If you have a high standard of culture, so your behaviors. Then everyone is operating at a high professional degree and think about the impact that has on young athletes. Let’s say you take the simple behavior of being on time. Coaches are on time. Athletes are on time, and you make that a focus and you celebrate it when it works, and you correct it when it doesn’t work. You are teaching them to respect each other and value each other time.


That is a really simple example, but one that really explains what I mean. So, if you make it a priority then you are impacting your young athletes. Again, if you want to hear more about behaviors and how they relate to your values and uphold your values, go back to episode 2, Let’s talk about culture.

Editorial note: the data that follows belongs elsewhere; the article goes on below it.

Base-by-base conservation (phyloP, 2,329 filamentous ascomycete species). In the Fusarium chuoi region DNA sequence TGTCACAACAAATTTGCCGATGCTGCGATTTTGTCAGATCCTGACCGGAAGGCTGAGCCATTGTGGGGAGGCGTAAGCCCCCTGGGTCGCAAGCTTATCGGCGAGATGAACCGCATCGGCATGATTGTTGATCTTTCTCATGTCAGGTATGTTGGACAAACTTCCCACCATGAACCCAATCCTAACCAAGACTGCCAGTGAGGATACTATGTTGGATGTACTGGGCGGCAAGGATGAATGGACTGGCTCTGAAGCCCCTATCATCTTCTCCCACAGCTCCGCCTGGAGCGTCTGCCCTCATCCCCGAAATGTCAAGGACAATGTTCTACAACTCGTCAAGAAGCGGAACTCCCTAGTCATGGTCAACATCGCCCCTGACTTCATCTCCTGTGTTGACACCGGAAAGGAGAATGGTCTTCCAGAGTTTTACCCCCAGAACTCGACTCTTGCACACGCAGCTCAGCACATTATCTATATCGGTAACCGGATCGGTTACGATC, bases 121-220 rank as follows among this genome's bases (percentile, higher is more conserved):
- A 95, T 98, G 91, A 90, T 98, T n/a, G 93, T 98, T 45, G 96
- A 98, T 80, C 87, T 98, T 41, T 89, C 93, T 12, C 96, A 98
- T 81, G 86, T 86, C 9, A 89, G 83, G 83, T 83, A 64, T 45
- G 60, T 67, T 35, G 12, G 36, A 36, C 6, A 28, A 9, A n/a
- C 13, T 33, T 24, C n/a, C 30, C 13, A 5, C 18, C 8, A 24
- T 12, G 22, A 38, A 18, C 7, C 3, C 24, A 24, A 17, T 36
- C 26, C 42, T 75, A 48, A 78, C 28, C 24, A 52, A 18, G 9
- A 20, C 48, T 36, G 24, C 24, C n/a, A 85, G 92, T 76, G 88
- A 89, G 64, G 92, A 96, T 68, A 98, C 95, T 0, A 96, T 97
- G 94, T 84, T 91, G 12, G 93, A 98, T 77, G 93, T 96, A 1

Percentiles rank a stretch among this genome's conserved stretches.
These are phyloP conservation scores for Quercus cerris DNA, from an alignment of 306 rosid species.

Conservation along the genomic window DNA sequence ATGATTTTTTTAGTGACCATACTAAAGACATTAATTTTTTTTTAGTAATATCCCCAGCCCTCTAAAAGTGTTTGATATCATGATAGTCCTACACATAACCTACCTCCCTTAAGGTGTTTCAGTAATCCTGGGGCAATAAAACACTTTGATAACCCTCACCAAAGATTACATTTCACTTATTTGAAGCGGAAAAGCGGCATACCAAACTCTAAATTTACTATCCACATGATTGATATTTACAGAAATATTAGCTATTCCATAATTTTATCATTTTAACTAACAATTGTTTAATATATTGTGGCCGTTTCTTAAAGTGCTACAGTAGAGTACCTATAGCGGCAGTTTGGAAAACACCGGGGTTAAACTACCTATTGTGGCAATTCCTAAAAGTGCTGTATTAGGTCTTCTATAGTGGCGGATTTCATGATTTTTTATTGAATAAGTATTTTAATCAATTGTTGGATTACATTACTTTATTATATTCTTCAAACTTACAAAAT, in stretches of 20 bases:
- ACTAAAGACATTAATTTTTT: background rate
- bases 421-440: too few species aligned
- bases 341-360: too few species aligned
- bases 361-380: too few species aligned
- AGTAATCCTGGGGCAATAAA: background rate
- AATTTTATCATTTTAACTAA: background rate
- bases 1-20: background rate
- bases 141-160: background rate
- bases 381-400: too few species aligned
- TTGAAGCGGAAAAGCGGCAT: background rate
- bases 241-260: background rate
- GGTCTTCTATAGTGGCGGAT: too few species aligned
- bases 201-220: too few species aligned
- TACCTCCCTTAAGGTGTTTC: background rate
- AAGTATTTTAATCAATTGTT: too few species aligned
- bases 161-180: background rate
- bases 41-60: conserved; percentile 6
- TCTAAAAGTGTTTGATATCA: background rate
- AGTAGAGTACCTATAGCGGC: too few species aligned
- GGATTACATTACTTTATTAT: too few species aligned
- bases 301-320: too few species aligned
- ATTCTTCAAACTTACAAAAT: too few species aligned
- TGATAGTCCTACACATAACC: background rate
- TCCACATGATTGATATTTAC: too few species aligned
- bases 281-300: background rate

Establishing your vision and values and doing them to a degree where they have meaning takes time. I’d recommend that you work with somebody like me who can help you drill down to exactly what you mean and who can objectively check your assumptions and thought processes. Again, this is just to ensure your vision is fit for purpose.


If you want to go it alone, check the Your Sports Resource website, as I’ll have a few webinars on how to establish your vision values, and behaviors.


No matter what, don’t avoid doing this exercise. In order to move out of merely existing, you have to know where you’re going, and how you’re going to get there.


Thank you for listening and please subscribe, rate, and review this podcast so more can learn about how they can improve their leadership of their Sports Club.


In upcoming episodes, I’ll talk about code of ethics as a board, how to recruit and retain volunteers, and having a board recruitment strategy. You can also find out more on yoursportsresource.com


Thank you for spending time listening today.